Facilities and Instrumentation
The Chemistry Department is located on the second floor of the John S. Toll Science Center. The department has a wide range of modern instrumentation for use in research and teaching, providing our students with hands-on experience and preparing them for their careers in the chemical sciences.
John S. Toll Science Center
The chemistry department is located on the second floor of the John S. Toll Science Center. There are four teaching laboratories as well as two preparatory rooms and two instrumentation rooms. There are also five research labs and our new computational chemistry facility.
Students enrolled in chemistry courses and performing research either during our summer research program or as seniors majoring in a scientific discipline have access to our state-of-the-art laboratories and instrumentation.
The use of instrumentation is integrated throughout our curriculum, providing students hands-on experience with instrumentation. The department has the following state-of-the-art instrumentation:
The Bruker 400 MHz Nuclear Magnetic Resonance Spectrometer (NMR) is the big cousin of a Magnetic Resonance Imaging (MRI) machine. The NMR spectrometer can detect a variety of elements, and is used to determine the chemical structure of molecules.
The Agilent GC-MS is an extremely useful instrument in determining the identity of a chemical substance. The instrument works by vaporizing compounds into the gas phase and passing these vapors through a column where separation can occur. The separated compounds are then passed into the mass spectrometer, where their molecular mass is determined.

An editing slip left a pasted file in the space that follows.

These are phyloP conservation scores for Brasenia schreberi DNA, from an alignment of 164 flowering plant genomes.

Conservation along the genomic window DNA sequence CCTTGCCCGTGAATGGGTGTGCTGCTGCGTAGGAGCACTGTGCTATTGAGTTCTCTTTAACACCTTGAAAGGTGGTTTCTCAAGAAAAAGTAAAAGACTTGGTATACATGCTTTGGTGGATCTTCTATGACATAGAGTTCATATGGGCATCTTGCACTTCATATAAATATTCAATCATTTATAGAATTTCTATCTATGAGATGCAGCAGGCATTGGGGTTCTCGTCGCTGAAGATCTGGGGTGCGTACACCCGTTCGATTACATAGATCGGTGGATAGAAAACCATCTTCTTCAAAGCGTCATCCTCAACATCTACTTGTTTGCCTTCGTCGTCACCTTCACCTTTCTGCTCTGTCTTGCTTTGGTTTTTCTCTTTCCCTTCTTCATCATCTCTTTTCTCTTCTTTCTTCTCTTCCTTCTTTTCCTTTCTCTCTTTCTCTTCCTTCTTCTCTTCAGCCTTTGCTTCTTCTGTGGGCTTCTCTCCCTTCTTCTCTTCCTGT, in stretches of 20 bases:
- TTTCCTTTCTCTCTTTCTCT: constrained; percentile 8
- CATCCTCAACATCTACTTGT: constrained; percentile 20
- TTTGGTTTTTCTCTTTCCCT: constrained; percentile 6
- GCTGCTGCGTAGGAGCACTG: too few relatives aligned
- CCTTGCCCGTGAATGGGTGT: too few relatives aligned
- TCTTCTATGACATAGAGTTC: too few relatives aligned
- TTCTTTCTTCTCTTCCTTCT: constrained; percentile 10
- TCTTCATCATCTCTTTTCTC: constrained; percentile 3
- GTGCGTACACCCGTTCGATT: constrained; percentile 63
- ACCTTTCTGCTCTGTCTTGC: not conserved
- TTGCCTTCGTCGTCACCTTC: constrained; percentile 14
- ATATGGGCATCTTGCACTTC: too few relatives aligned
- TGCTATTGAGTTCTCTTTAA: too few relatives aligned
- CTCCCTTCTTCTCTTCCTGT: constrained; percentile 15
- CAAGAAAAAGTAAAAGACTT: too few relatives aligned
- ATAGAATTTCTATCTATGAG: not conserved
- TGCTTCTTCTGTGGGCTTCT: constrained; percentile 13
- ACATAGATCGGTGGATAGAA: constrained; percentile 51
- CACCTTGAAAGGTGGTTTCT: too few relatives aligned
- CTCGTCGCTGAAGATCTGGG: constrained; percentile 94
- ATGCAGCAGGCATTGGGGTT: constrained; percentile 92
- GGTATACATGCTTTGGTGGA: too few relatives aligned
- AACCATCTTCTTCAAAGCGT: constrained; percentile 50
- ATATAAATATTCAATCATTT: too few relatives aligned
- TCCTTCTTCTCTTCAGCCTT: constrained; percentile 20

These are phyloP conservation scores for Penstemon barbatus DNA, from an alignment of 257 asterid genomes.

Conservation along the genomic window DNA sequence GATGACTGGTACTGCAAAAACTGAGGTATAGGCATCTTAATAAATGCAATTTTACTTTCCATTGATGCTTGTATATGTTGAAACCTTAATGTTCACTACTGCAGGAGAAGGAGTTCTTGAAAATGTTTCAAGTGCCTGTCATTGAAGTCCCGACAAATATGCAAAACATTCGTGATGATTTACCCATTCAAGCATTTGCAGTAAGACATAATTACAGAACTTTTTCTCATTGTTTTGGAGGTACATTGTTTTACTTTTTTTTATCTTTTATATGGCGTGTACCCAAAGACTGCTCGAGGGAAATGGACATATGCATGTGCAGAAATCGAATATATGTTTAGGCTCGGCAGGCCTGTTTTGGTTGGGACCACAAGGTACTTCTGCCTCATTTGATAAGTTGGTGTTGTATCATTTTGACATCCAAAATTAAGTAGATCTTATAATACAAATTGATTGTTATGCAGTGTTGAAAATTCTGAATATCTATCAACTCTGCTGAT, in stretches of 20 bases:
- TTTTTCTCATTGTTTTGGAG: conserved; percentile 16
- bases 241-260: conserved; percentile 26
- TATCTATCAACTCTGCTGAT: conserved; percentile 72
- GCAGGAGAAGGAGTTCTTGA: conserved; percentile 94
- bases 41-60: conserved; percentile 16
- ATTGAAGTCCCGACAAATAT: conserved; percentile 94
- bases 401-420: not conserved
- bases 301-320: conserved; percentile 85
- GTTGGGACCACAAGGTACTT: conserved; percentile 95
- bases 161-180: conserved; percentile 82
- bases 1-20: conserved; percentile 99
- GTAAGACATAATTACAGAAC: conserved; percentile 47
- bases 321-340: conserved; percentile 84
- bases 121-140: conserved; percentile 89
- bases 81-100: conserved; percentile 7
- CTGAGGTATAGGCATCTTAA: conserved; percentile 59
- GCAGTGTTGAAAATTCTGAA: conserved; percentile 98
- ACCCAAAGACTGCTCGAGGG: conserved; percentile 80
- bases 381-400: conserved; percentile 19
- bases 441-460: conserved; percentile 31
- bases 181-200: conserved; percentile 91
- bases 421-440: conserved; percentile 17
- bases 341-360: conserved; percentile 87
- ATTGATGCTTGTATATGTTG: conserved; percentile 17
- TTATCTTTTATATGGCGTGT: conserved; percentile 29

The Agilent InfinityLab LC-MS is an extremely useful instrument in determining the identity of a chemical substance. The LC-MS works by using liquid chromatography to separated chemical substances and then passes the compounds into a mass spectrometer where the molecular mass is determined. This instrument is extremely useful in the separation and determination of biologically active compounds and small proteins.
The Agilent Gas Chromatography is a convenient method to determine the identify of chemical compounds in a mixture. The GC works by vaporizing compounds into the gas phase and passing these vapors through a column where separation can occur.
When oxygen or water must be avoided in a chemical reaction, the use of an inert-atmosphere glove box is necessary. The department has an mBraun EcoStar glove box that is utilized in both research and in courses such as CHE 340 Synthesis of Organic Molecules.
The Perkin-Elmer AAnalyst 100 Atomic Absorbance Spectrometer (AA) is used to analyze the concentration of metal ions, making this instrument well-suited for use in environmental monitoring of heavy metals. Our instrument is set up to look for lead (Pb), calcium (Ca), iron (Fe), magnesium (Mg), cadmium (Cd), and copper (Cu).
The department has two research grade FT-IR spectrometers, a Thermo Nicolet 360 and a Agilent Cary 630. These instruments are used to identify the structure of chemical compounds by examining the wavelength at which they absorb infrared radiation (heat).
The CEM Discover Microwave reactor allows for chemical reactions to be completed in a faction of the time as standard heating. Students use this instrument in both class and in the the research lab.
Washington College students have access to industry standard chemical software that they will use in the classroom and in their careers. Students have access to PC-Spartan to perform molecular modeling calculations and also to ChemOffice software which allows students to professionally draw chemical structures.